Questions on Phyletism

Technically speaking, phyletism is the heresy that a church should be formed along ethnic lines.  Yeah, that sounds bad.  But when you get down to both (a) the history behind it and (b) modern chanters of phyletism, you will see that (a) the anti-phyletists were pimping their congregations and (b) the most phyletist churches today are in the loudest denouncers of anti-phyletism.

(1) Did Turkokratia sell the Ecumenical Patriarchate to the highest bidder, yes or no?
(2) Would that not mean that the EP bishops would have to come up with income to secure their spots?
(3) Would not this income have come from the taxed laymen in the Balkans?
(4) When the Bulgarians kicked out the foreign Phanariot bishops (many of whom were ranking Freemasons), did this not mean that the Phanar could no longer pay off their Turkish and Jewish creditors?

Answering yes to any of the above questions gives the lie to the “phyletist” charge.  Some more questions:

(5) To so-called phyletists today actually forbid different ethnicities from joining? (No)

Bourgeois Orthodox will point out that the Council of 1872 that condemned “phyletism” was a valid council.  Yeah, what of it?  You see, since I am not Eastern Orthodox I can easily say that said council is “wrong” because (1)-(4).

 

On Orthodox Bridge’s Recent Switch

Since this blog is less polemical as my other ones, I try not to attack other traditions.  And this post isn’t an “attack.”  It is a critical observation, though.  A very critical one.

As readers know from past experience, I was very harsh with the old website Orthodox Bridge.  They deserved it.  They deserved it because they advertised their site as a “bridge” for Reformed and Orthodox to meet and understand each other’s tradition.

What actually happened was that Reformed were supposed to comment on how ignorant they were of EO and start getting a conversion story ready.  When I started pointing out that the High Reformed Theology never believed what they said it believed, they got mad

But still, the site had a wide readership but not a wide interaction.  If you go back and read the old posts (or better, don’t; just look at the number of comments) you will find a common theme.  Where I am allowed to comment, the comments will range from 50-300 (and most of them aren’t even by me, since I was usually outnumbered 10:1.   By the end of those conversations I would be “banned” or blocked.

And then the next 5 posts would have about 8 comments total.  I was the only reason that site was remotely interesting.

Now Ancient Faith is hosting that site.  I’m not sure if that is a good or bad move.  Mind you, at the end of the day I don’t really care. The good news for the site is that Ancient Faith is a top-notch media outlet and it will get more viewers.  And admittedly, the new look is aesthetically pleasing.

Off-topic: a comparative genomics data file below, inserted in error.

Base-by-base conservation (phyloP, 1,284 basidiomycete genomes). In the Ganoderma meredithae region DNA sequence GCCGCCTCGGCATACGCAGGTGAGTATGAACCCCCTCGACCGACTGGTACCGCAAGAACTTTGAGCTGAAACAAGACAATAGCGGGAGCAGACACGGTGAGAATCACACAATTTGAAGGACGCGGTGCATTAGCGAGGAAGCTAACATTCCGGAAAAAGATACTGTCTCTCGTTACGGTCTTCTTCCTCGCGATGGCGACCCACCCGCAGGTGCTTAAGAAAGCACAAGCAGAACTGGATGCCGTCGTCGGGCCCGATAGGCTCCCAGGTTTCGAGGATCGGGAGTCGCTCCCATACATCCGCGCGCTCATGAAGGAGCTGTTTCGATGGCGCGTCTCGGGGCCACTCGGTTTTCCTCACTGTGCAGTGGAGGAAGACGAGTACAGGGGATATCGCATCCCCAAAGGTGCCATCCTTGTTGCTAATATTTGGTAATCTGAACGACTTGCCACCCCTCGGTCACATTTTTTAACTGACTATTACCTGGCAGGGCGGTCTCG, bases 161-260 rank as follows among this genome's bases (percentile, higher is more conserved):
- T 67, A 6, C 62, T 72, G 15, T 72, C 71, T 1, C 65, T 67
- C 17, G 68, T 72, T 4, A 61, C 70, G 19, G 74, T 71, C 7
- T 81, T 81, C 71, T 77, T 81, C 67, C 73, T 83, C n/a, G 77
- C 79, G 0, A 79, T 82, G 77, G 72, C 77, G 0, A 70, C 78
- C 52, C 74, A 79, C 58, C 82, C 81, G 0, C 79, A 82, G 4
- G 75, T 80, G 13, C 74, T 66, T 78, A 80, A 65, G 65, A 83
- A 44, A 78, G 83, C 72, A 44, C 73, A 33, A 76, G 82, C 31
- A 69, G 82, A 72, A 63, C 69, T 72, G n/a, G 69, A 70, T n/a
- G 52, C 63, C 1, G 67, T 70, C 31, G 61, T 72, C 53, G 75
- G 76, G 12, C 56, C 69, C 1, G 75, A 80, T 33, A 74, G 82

The problem is that the site is aimed to bridge the gap for Reformed readers.  How many Reformed readers go to Ancient Faith?  Well, a few certainly do.  But how many Reformed readers who are sympathetic to both Geneva and where Orthodox come from and wouldn’t mind clearing up some straw men?   Very few.

But they were never welcome in the first place.

 

 

The Varieties of Orthodox Internetskii

Don’t worry.  This post isn’t attacking Orthodox.  I am simply commenting on the varieties of Orthodox internet forums.  I’ll admit that some of my desingations are arbitrary, though that really can’t be helped.  I still think it is accurate. If you are converting or aligning yourself, this should prove handy:

American Monasticism.  These are the spiritual disciples of Fr Seraphim Rose and Platina Monastery.  There is a strong connection to “Old Russia” and the brothers at St Herman’s Monastery do a good job in getting decent works printed.  Somewhat limited in the academic realm.  If you want to see what 19th century Russia looks like in America, then these are your guys.  VERY strong on Eschatology.

Academic Orthodoxy.  Mostly represented by St Vladimir’s Seminary.  They aren’t afraid to ask critical questions of Tradition and History.   They produce good scholarship but won’t always be welcomed in other Orthodox camps.

Neo-Patristic Synthesis.  Some overlap with the above Academics but with a few provisos.  They aren’t quite as favorable to Bulgakov and Ware and Louth.  Often designated as “Neo-Palamites.”  Occasionally produce good scholarship.

Traditional Orthodoxy (Canonical).   Admittedly, this is a Facebook group.  A blend of the first and third groups but without their strengths.  They won’t let facts or history get in the way of how they see tradition.